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Life-long campaign worker shares insight
Gail Nuckols has been working campaigns her whole life.
“I love politics. A lot of things are going on in the country that need to be fixed to make it better for everybody,” said Nuckols, who has worked on campaigns since high school.
These days the president of South Eastern Tulare County Republican Women (SETCO) is busy gearing up for the upcoming Nov. 6 election by volunteering at the Tulare County Republican Office at 211 N. Main St.
“We were very fortunate to get this location. People are aware we’re here,” stated Nuckols.
With bumper stickers, leaflets and pamphlets at the ready, she is able to answer any questions voters might have.
“A lot of people are confused on the propositions. We have information out there and we can just give you suggestions,” stated Nuckols, who added that it is important to vote no matter what party you affiliate with.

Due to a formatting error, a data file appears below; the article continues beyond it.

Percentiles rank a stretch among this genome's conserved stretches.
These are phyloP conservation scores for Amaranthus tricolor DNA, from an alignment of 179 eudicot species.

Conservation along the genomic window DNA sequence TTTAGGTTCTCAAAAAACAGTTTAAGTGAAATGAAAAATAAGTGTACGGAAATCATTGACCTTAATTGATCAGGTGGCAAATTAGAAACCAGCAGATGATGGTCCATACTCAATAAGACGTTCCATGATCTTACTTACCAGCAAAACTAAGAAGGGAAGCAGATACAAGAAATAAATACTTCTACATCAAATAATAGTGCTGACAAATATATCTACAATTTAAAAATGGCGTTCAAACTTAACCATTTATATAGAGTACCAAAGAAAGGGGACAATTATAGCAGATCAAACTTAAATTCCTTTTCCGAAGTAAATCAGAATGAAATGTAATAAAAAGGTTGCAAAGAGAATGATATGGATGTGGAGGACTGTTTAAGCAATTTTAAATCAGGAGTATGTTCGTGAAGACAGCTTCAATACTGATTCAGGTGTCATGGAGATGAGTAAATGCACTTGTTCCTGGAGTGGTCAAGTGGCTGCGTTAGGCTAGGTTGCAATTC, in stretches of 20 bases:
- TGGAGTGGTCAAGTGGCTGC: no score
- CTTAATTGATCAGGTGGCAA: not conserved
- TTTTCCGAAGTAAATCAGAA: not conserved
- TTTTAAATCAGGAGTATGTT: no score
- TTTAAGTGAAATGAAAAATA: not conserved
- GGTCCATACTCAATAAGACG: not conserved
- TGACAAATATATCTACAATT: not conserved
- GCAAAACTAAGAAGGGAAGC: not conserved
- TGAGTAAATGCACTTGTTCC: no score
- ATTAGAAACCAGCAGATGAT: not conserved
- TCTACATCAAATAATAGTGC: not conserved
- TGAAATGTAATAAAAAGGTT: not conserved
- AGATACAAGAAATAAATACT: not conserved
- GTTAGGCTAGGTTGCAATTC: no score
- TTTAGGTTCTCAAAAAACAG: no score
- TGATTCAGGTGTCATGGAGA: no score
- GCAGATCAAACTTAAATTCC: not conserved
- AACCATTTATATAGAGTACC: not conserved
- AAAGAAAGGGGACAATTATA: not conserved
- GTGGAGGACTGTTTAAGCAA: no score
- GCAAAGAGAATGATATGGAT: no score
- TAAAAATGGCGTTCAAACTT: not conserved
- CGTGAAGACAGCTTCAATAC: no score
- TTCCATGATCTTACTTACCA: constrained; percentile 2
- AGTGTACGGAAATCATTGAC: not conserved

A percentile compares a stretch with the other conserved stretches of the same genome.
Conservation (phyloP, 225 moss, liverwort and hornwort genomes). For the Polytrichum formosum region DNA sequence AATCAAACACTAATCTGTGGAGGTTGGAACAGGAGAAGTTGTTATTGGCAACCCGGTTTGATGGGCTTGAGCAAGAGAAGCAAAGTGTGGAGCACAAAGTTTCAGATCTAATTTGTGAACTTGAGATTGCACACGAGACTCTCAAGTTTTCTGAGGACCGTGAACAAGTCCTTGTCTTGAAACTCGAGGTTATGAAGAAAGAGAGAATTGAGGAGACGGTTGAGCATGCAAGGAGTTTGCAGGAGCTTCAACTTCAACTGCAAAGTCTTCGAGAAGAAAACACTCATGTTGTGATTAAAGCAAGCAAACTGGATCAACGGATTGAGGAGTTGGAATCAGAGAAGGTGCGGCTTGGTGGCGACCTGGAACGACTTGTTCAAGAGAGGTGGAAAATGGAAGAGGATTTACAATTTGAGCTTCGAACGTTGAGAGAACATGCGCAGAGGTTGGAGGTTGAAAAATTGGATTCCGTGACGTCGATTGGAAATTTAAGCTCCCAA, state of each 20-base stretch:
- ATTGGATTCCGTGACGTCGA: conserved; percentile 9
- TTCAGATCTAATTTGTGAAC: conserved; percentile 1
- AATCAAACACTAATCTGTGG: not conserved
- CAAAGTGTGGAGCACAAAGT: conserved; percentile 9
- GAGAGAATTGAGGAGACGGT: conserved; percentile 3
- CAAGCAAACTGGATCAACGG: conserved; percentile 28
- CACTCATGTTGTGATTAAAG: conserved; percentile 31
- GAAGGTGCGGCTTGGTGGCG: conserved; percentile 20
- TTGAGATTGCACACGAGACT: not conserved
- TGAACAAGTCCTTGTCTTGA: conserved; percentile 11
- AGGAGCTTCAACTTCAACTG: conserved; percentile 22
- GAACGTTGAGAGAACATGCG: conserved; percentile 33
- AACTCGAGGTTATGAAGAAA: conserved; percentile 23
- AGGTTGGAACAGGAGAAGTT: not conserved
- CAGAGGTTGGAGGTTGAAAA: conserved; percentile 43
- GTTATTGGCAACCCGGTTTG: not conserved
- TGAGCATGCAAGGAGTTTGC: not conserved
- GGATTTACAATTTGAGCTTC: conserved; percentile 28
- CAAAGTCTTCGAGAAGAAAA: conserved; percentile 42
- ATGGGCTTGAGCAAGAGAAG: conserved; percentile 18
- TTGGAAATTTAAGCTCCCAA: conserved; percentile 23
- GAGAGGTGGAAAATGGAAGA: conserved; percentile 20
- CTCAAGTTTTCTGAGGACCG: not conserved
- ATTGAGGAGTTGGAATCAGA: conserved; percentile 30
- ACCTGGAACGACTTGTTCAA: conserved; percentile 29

“It’s important that we support the country. It’s a free country. A lot of people can’t do this,” added Nuckols, who explained some of the mechanics of a campaign.
In order to have a campaign, a candidate must have three things. First, the money must be present.
“Money drives the machine,” stated Nuckols.
Then the candidate must have a base group of people who are willing to volunteer their time to rally more voters. Finally, the candidate must have a handler.
“The handler keeps a time line, sets up interviews and coordinates media,” added Nuckols.
As soon as the candidates are announced after the primary, the volunteers are set to work.
For example, she talked about Republican Presidential candidate Mitt Romney.
“We start working on where we’re gonna be and how we’re gonna support him [Mitt Romney],” stated Nuckols.
Locally, the workers have helped Assemblyman David Valadao who represents the 30th Assembly District.
“We had two interns who solicited kids from the high school to call everyone in the district, both sides, and see where they are,” explained Nuckols.
She said that during election night it gets busy.
“People are in and out,” said Nuckols.
On that night the volunteers call voters to remind them to vote and others poll-watch which involves people sitting at the polls to make sure that voter fraud does not occur.
Her advice for future campaign workers is salient.
“The more people you have with the same idea the more power to get things changed,” added Nuckols.